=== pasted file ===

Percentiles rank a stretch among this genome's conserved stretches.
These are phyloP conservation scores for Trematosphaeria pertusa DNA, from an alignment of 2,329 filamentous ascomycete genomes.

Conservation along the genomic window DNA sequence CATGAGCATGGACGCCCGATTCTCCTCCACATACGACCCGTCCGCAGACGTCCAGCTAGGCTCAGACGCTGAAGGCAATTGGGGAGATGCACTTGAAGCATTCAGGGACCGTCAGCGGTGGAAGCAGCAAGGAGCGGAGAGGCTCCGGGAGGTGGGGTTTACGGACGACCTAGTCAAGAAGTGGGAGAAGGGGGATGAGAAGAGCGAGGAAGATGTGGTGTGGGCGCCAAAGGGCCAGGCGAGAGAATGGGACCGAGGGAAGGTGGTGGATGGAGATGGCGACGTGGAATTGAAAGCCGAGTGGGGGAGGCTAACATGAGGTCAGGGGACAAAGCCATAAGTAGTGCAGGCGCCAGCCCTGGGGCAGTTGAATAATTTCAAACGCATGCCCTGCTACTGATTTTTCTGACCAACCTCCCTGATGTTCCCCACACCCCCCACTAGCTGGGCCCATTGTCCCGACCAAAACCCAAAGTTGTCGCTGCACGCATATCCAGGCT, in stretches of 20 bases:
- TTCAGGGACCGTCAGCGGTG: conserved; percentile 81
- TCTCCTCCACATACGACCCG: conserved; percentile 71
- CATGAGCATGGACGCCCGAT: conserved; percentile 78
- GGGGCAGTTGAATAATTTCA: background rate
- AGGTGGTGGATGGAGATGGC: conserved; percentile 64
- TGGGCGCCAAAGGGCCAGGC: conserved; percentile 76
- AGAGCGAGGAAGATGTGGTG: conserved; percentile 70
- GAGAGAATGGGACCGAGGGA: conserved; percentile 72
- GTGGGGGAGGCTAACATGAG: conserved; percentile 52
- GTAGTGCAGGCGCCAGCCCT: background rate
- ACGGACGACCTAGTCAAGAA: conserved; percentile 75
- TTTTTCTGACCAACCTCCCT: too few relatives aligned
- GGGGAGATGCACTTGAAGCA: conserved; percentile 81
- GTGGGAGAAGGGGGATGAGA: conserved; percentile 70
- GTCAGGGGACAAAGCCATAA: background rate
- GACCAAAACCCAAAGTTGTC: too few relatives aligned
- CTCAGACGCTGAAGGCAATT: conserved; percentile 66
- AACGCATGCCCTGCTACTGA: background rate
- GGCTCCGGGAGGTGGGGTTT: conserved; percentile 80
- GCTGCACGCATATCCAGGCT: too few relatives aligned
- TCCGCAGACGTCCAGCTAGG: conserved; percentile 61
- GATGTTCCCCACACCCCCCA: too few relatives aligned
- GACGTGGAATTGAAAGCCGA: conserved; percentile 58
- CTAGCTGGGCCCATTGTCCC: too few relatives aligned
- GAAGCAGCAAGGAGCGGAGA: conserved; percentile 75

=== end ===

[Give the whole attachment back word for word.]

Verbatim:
Percentiles rank a stretch among this genome's conserved stretches.
These are phyloP conservation scores for Trematosphaeria pertusa DNA, from an alignment of 2,329 filamentous ascomycete genomes.

Conservation along the genomic window DNA sequence CATGAGCATGGACGCCCGATTCTCCTCCACATACGACCCGTCCGCAGACGTCCAGCTAGGCTCAGACGCTGAAGGCAATTGGGGAGATGCACTTGAAGCATTCAGGGACCGTCAGCGGTGGAAGCAGCAAGGAGCGGAGAGGCTCCGGGAGGTGGGGTTTACGGACGACCTAGTCAAGAAGTGGGAGAAGGGGGATGAGAAGAGCGAGGAAGATGTGGTGTGGGCGCCAAAGGGCCAGGCGAGAGAATGGGACCGAGGGAAGGTGGTGGATGGAGATGGCGACGTGGAATTGAAAGCCGAGTGGGGGAGGCTAACATGAGGTCAGGGGACAAAGCCATAAGTAGTGCAGGCGCCAGCCCTGGGGCAGTTGAATAATTTCAAACGCATGCCCTGCTACTGATTTTTCTGACCAACCTCCCTGATGTTCCCCACACCCCCCACTAGCTGGGCCCATTGTCCCGACCAAAACCCAAAGTTGTCGCTGCACGCATATCCAGGCT, in stretches of 20 bases:
- TTCAGGGACCGTCAGCGGTG: conserved; percentile 81
- TCTCCTCCACATACGACCCG: conserved; percentile 71
- CATGAGCATGGACGCCCGAT: conserved; percentile 78
- GGGGCAGTTGAATAATTTCA: background rate
- AGGTGGTGGATGGAGATGGC: conserved; percentile 64
- TGGGCGCCAAAGGGCCAGGC: conserved; percentile 76
- AGAGCGAGGAAGATGTGGTG: conserved; percentile 70
- GAGAGAATGGGACCGAGGGA: conserved; percentile 72
- GTGGGGGAGGCTAACATGAG: conserved; percentile 52
- GTAGTGCAGGCGCCAGCCCT: background rate
- ACGGACGACCTAGTCAAGAA: conserved; percentile 75
- TTTTTCTGACCAACCTCCCT: too few relatives aligned
- GGGGAGATGCACTTGAAGCA: conserved; percentile 81
- GTGGGAGAAGGGGGATGAGA: conserved; percentile 70
- GTCAGGGGACAAAGCCATAA: background rate
- GACCAAAACCCAAAGTTGTC: too few relatives aligned
- CTCAGACGCTGAAGGCAATT: conserved; percentile 66
- AACGCATGCCCTGCTACTGA: background rate
- GGCTCCGGGAGGTGGGGTTT: conserved; percentile 80
- GCTGCACGCATATCCAGGCT: too few relatives aligned
- TCCGCAGACGTCCAGCTAGG: conserved; percentile 61
- GATGTTCCCCACACCCCCCA: too few relatives aligned
- GACGTGGAATTGAAAGCCGA: conserved; percentile 58
- CTAGCTGGGCCCATTGTCCC: too few relatives aligned
- GAAGCAGCAAGGAGCGGAGA: conserved; percentile 75